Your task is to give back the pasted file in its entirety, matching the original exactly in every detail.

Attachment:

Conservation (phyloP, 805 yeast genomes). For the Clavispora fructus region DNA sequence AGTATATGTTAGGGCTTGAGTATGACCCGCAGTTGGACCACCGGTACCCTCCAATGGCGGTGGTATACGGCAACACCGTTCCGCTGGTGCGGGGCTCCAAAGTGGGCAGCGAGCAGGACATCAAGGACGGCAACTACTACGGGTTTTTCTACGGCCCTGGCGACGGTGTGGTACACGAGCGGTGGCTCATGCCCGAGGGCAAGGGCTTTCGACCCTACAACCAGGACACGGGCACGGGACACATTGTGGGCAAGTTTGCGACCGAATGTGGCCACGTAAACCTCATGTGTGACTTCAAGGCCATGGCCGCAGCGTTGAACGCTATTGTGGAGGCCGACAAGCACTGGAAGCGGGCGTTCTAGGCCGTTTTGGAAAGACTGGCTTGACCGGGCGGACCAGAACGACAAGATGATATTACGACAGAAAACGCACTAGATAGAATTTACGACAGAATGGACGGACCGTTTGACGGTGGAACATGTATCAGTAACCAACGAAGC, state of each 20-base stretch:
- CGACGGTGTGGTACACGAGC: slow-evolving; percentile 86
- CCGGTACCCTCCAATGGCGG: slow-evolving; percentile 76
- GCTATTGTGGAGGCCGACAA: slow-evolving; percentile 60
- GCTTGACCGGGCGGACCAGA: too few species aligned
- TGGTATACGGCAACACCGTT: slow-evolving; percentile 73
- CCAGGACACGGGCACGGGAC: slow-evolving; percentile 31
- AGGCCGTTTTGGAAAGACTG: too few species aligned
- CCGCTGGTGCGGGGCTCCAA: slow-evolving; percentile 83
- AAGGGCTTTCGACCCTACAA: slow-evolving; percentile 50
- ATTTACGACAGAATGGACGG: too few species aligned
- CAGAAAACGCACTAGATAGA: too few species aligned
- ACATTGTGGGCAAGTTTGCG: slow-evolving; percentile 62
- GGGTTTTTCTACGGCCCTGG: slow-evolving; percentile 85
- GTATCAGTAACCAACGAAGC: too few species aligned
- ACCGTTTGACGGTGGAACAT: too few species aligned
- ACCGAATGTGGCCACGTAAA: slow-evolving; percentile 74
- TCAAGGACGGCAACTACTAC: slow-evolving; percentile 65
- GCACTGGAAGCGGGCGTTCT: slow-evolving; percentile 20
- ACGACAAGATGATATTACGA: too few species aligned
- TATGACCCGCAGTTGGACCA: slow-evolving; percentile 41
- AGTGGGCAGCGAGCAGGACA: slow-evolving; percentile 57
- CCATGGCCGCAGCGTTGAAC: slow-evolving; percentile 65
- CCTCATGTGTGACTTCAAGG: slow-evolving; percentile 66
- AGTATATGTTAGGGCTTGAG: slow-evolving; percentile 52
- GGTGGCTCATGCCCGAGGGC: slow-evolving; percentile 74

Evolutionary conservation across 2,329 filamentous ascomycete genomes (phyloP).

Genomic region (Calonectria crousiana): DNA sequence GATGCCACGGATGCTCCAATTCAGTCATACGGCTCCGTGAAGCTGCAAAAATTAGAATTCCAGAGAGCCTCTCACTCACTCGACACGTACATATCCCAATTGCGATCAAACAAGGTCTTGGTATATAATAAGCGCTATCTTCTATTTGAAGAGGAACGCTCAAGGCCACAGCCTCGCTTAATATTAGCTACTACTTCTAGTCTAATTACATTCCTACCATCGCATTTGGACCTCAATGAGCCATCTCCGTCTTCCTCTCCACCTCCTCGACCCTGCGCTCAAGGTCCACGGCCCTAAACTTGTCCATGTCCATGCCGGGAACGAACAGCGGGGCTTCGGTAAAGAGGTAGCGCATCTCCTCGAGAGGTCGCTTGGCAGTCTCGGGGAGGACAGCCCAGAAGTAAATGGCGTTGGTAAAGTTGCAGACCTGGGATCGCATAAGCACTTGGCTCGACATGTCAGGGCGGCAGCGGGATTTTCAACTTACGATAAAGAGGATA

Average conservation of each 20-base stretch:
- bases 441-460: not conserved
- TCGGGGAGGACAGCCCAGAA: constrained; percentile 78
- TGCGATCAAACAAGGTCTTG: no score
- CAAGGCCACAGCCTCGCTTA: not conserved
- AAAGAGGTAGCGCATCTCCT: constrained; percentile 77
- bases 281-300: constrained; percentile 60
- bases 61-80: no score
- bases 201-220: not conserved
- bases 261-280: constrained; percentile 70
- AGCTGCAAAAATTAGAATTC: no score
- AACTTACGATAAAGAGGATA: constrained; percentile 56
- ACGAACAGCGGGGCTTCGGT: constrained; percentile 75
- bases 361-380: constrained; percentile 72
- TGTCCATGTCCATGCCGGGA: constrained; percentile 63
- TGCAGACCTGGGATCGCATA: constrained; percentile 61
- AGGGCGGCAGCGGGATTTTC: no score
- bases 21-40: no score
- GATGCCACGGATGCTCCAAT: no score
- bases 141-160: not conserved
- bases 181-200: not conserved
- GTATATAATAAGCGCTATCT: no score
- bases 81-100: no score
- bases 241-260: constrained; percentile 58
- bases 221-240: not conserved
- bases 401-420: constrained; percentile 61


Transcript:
Conservation (phyloP, 805 yeast genomes). For the Clavispora fructus region DNA sequence AGTATATGTTAGGGCTTGAGTATGACCCGCAGTTGGACCACCGGTACCCTCCAATGGCGGTGGTATACGGCAACACCGTTCCGCTGGTGCGGGGCTCCAAAGTGGGCAGCGAGCAGGACATCAAGGACGGCAACTACTACGGGTTTTTCTACGGCCCTGGCGACGGTGTGGTACACGAGCGGTGGCTCATGCCCGAGGGCAAGGGCTTTCGACCCTACAACCAGGACACGGGCACGGGACACATTGTGGGCAAGTTTGCGACCGAATGTGGCCACGTAAACCTCATGTGTGACTTCAAGGCCATGGCCGCAGCGTTGAACGCTATTGTGGAGGCCGACAAGCACTGGAAGCGGGCGTTCTAGGCCGTTTTGGAAAGACTGGCTTGACCGGGCGGACCAGAACGACAAGATGATATTACGACAGAAAACGCACTAGATAGAATTTACGACAGAATGGACGGACCGTTTGACGGTGGAACATGTATCAGTAACCAACGAAGC, state of each 20-base stretch:
- CGACGGTGTGGTACACGAGC: slow-evolving; percentile 86
- CCGGTACCCTCCAATGGCGG: slow-evolving; percentile 76
- GCTATTGTGGAGGCCGACAA: slow-evolving; percentile 60
- GCTTGACCGGGCGGACCAGA: too few species aligned
- TGGTATACGGCAACACCGTT: slow-evolving; percentile 73
- CCAGGACACGGGCACGGGAC: slow-evolving; percentile 31
- AGGCCGTTTTGGAAAGACTG: too few species aligned
- CCGCTGGTGCGGGGCTCCAA: slow-evolving; percentile 83
- AAGGGCTTTCGACCCTACAA: slow-evolving; percentile 50
- ATTTACGACAGAATGGACGG: too few species aligned
- CAGAAAACGCACTAGATAGA: too few species aligned
- ACATTGTGGGCAAGTTTGCG: slow-evolving; percentile 62
- GGGTTTTTCTACGGCCCTGG: slow-evolving; percentile 85
- GTATCAGTAACCAACGAAGC: too few species aligned
- ACCGTTTGACGGTGGAACAT: too few species aligned
- ACCGAATGTGGCCACGTAAA: slow-evolving; percentile 74
- TCAAGGACGGCAACTACTAC: slow-evolving; percentile 65
- GCACTGGAAGCGGGCGTTCT: slow-evolving; percentile 20
- ACGACAAGATGATATTACGA: too few species aligned
- TATGACCCGCAGTTGGACCA: slow-evolving; percentile 41
- AGTGGGCAGCGAGCAGGACA: slow-evolving; percentile 57
- CCATGGCCGCAGCGTTGAAC: slow-evolving; percentile 65
- CCTCATGTGTGACTTCAAGG: slow-evolving; percentile 66
- AGTATATGTTAGGGCTTGAG: slow-evolving; percentile 52
- GGTGGCTCATGCCCGAGGGC: slow-evolving; percentile 74

Evolutionary conservation across 2,329 filamentous ascomycete genomes (phyloP).

Genomic region (Calonectria crousiana): DNA sequence GATGCCACGGATGCTCCAATTCAGTCATACGGCTCCGTGAAGCTGCAAAAATTAGAATTCCAGAGAGCCTCTCACTCACTCGACACGTACATATCCCAATTGCGATCAAACAAGGTCTTGGTATATAATAAGCGCTATCTTCTATTTGAAGAGGAACGCTCAAGGCCACAGCCTCGCTTAATATTAGCTACTACTTCTAGTCTAATTACATTCCTACCATCGCATTTGGACCTCAATGAGCCATCTCCGTCTTCCTCTCCACCTCCTCGACCCTGCGCTCAAGGTCCACGGCCCTAAACTTGTCCATGTCCATGCCGGGAACGAACAGCGGGGCTTCGGTAAAGAGGTAGCGCATCTCCTCGAGAGGTCGCTTGGCAGTCTCGGGGAGGACAGCCCAGAAGTAAATGGCGTTGGTAAAGTTGCAGACCTGGGATCGCATAAGCACTTGGCTCGACATGTCAGGGCGGCAGCGGGATTTTCAACTTACGATAAAGAGGATA

Average conservation of each 20-base stretch:
- bases 441-460: not conserved
- TCGGGGAGGACAGCCCAGAA: constrained; percentile 78
- TGCGATCAAACAAGGTCTTG: no score
- CAAGGCCACAGCCTCGCTTA: not conserved
- AAAGAGGTAGCGCATCTCCT: constrained; percentile 77
- bases 281-300: constrained; percentile 60
- bases 61-80: no score
- bases 201-220: not conserved
- bases 261-280: constrained; percentile 70
- AGCTGCAAAAATTAGAATTC: no score
- AACTTACGATAAAGAGGATA: constrained; percentile 56
- ACGAACAGCGGGGCTTCGGT: constrained; percentile 75
- bases 361-380: constrained; percentile 72
- TGTCCATGTCCATGCCGGGA: constrained; percentile 63
- TGCAGACCTGGGATCGCATA: constrained; percentile 61
- AGGGCGGCAGCGGGATTTTC: no score
- bases 21-40: no score
- GATGCCACGGATGCTCCAAT: no score
- bases 141-160: not conserved
- bases 181-200: not conserved
- GTATATAATAAGCGCTATCT: no score
- bases 81-100: no score
- bases 241-260: constrained; percentile 58
- bases 221-240: not conserved
- bases 401-420: constrained; percentile 61